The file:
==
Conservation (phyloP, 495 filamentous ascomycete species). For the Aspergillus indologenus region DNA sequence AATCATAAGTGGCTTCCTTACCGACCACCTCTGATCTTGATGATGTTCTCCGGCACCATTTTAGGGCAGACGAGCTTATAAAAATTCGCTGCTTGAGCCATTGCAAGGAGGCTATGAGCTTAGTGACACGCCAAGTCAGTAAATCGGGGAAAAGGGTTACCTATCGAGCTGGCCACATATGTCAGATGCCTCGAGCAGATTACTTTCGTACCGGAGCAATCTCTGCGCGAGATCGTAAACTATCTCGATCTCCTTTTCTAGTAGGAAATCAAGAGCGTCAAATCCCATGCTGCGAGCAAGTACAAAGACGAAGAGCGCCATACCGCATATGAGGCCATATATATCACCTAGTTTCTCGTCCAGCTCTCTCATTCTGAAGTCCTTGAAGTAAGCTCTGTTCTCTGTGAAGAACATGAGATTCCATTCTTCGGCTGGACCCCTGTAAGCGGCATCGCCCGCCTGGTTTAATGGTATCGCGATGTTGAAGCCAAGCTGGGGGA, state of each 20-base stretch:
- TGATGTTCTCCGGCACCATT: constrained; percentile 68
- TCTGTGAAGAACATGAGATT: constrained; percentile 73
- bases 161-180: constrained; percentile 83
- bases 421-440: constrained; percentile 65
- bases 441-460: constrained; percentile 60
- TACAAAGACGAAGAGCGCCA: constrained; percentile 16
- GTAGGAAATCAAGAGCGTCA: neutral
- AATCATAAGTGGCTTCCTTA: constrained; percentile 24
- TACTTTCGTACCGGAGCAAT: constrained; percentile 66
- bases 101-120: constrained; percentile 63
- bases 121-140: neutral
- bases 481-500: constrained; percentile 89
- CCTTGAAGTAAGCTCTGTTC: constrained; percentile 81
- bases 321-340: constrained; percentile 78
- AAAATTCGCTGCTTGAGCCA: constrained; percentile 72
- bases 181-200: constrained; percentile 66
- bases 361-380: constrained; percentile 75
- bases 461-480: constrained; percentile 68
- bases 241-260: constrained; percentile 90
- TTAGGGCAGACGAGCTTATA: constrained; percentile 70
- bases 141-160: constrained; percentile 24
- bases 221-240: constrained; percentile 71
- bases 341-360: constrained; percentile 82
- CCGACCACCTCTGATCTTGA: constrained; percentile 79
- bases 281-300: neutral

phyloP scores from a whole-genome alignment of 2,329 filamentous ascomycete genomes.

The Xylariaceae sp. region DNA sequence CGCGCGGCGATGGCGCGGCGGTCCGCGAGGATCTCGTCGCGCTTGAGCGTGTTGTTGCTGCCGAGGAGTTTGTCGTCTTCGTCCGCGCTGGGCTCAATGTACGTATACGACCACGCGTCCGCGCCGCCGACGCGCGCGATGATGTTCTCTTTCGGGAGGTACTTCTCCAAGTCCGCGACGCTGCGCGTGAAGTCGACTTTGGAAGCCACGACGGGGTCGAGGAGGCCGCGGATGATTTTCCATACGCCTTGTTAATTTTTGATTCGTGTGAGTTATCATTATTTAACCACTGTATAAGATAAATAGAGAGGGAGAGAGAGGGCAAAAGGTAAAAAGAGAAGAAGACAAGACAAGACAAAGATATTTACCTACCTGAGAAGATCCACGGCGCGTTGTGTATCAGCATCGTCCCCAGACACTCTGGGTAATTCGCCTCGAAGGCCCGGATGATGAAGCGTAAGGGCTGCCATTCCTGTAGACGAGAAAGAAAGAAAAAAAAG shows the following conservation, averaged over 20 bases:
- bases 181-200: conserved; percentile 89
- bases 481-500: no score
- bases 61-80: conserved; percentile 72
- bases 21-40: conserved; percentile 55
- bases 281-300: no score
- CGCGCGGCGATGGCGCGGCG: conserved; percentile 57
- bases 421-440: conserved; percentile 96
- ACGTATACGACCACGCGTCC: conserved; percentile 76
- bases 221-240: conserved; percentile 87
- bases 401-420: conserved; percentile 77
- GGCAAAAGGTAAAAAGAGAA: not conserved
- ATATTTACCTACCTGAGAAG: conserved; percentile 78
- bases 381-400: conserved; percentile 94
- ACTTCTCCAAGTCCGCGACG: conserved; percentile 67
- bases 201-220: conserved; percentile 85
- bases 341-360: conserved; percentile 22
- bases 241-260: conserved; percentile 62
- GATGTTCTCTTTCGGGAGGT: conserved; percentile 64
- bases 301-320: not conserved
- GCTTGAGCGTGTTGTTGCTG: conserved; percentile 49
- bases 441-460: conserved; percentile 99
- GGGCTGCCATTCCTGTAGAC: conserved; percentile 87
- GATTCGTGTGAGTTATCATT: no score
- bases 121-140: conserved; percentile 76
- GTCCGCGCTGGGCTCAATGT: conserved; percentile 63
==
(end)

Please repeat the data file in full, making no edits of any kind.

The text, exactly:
Conservation (phyloP, 495 filamentous ascomycete species). For the Aspergillus indologenus region DNA sequence AATCATAAGTGGCTTCCTTACCGACCACCTCTGATCTTGATGATGTTCTCCGGCACCATTTTAGGGCAGACGAGCTTATAAAAATTCGCTGCTTGAGCCATTGCAAGGAGGCTATGAGCTTAGTGACACGCCAAGTCAGTAAATCGGGGAAAAGGGTTACCTATCGAGCTGGCCACATATGTCAGATGCCTCGAGCAGATTACTTTCGTACCGGAGCAATCTCTGCGCGAGATCGTAAACTATCTCGATCTCCTTTTCTAGTAGGAAATCAAGAGCGTCAAATCCCATGCTGCGAGCAAGTACAAAGACGAAGAGCGCCATACCGCATATGAGGCCATATATATCACCTAGTTTCTCGTCCAGCTCTCTCATTCTGAAGTCCTTGAAGTAAGCTCTGTTCTCTGTGAAGAACATGAGATTCCATTCTTCGGCTGGACCCCTGTAAGCGGCATCGCCCGCCTGGTTTAATGGTATCGCGATGTTGAAGCCAAGCTGGGGGA, state of each 20-base stretch:
- TGATGTTCTCCGGCACCATT: constrained; percentile 68
- TCTGTGAAGAACATGAGATT: constrained; percentile 73
- bases 161-180: constrained; percentile 83
- bases 421-440: constrained; percentile 65
- bases 441-460: constrained; percentile 60
- TACAAAGACGAAGAGCGCCA: constrained; percentile 16
- GTAGGAAATCAAGAGCGTCA: neutral
- AATCATAAGTGGCTTCCTTA: constrained; percentile 24
- TACTTTCGTACCGGAGCAAT: constrained; percentile 66
- bases 101-120: constrained; percentile 63
- bases 121-140: neutral
- bases 481-500: constrained; percentile 89
- CCTTGAAGTAAGCTCTGTTC: constrained; percentile 81
- bases 321-340: constrained; percentile 78
- AAAATTCGCTGCTTGAGCCA: constrained; percentile 72
- bases 181-200: constrained; percentile 66
- bases 361-380: constrained; percentile 75
- bases 461-480: constrained; percentile 68
- bases 241-260: constrained; percentile 90
- TTAGGGCAGACGAGCTTATA: constrained; percentile 70
- bases 141-160: constrained; percentile 24
- bases 221-240: constrained; percentile 71
- bases 341-360: constrained; percentile 82
- CCGACCACCTCTGATCTTGA: constrained; percentile 79
- bases 281-300: neutral

phyloP scores from a whole-genome alignment of 2,329 filamentous ascomycete genomes.

The Xylariaceae sp. region DNA sequence CGCGCGGCGATGGCGCGGCGGTCCGCGAGGATCTCGTCGCGCTTGAGCGTGTTGTTGCTGCCGAGGAGTTTGTCGTCTTCGTCCGCGCTGGGCTCAATGTACGTATACGACCACGCGTCCGCGCCGCCGACGCGCGCGATGATGTTCTCTTTCGGGAGGTACTTCTCCAAGTCCGCGACGCTGCGCGTGAAGTCGACTTTGGAAGCCACGACGGGGTCGAGGAGGCCGCGGATGATTTTCCATACGCCTTGTTAATTTTTGATTCGTGTGAGTTATCATTATTTAACCACTGTATAAGATAAATAGAGAGGGAGAGAGAGGGCAAAAGGTAAAAAGAGAAGAAGACAAGACAAGACAAAGATATTTACCTACCTGAGAAGATCCACGGCGCGTTGTGTATCAGCATCGTCCCCAGACACTCTGGGTAATTCGCCTCGAAGGCCCGGATGATGAAGCGTAAGGGCTGCCATTCCTGTAGACGAGAAAGAAAGAAAAAAAAG shows the following conservation, averaged over 20 bases:
- bases 181-200: conserved; percentile 89
- bases 481-500: no score
- bases 61-80: conserved; percentile 72
- bases 21-40: conserved; percentile 55
- bases 281-300: no score
- CGCGCGGCGATGGCGCGGCG: conserved; percentile 57
- bases 421-440: conserved; percentile 96
- ACGTATACGACCACGCGTCC: conserved; percentile 76
- bases 221-240: conserved; percentile 87
- bases 401-420: conserved; percentile 77
- GGCAAAAGGTAAAAAGAGAA: not conserved
- ATATTTACCTACCTGAGAAG: conserved; percentile 78
- bases 381-400: conserved; percentile 94
- ACTTCTCCAAGTCCGCGACG: conserved; percentile 67
- bases 201-220: conserved; percentile 85
- bases 341-360: conserved; percentile 22
- bases 241-260: conserved; percentile 62
- GATGTTCTCTTTCGGGAGGT: conserved; percentile 64
- bases 301-320: not conserved
- GCTTGAGCGTGTTGTTGCTG: conserved; percentile 49
- bases 441-460: conserved; percentile 99
- GGGCTGCCATTCCTGTAGAC: conserved; percentile 87
- GATTCGTGTGAGTTATCATT: no score
- bases 121-140: conserved; percentile 76
- GTCCGCGCTGGGCTCAATGT: conserved; percentile 63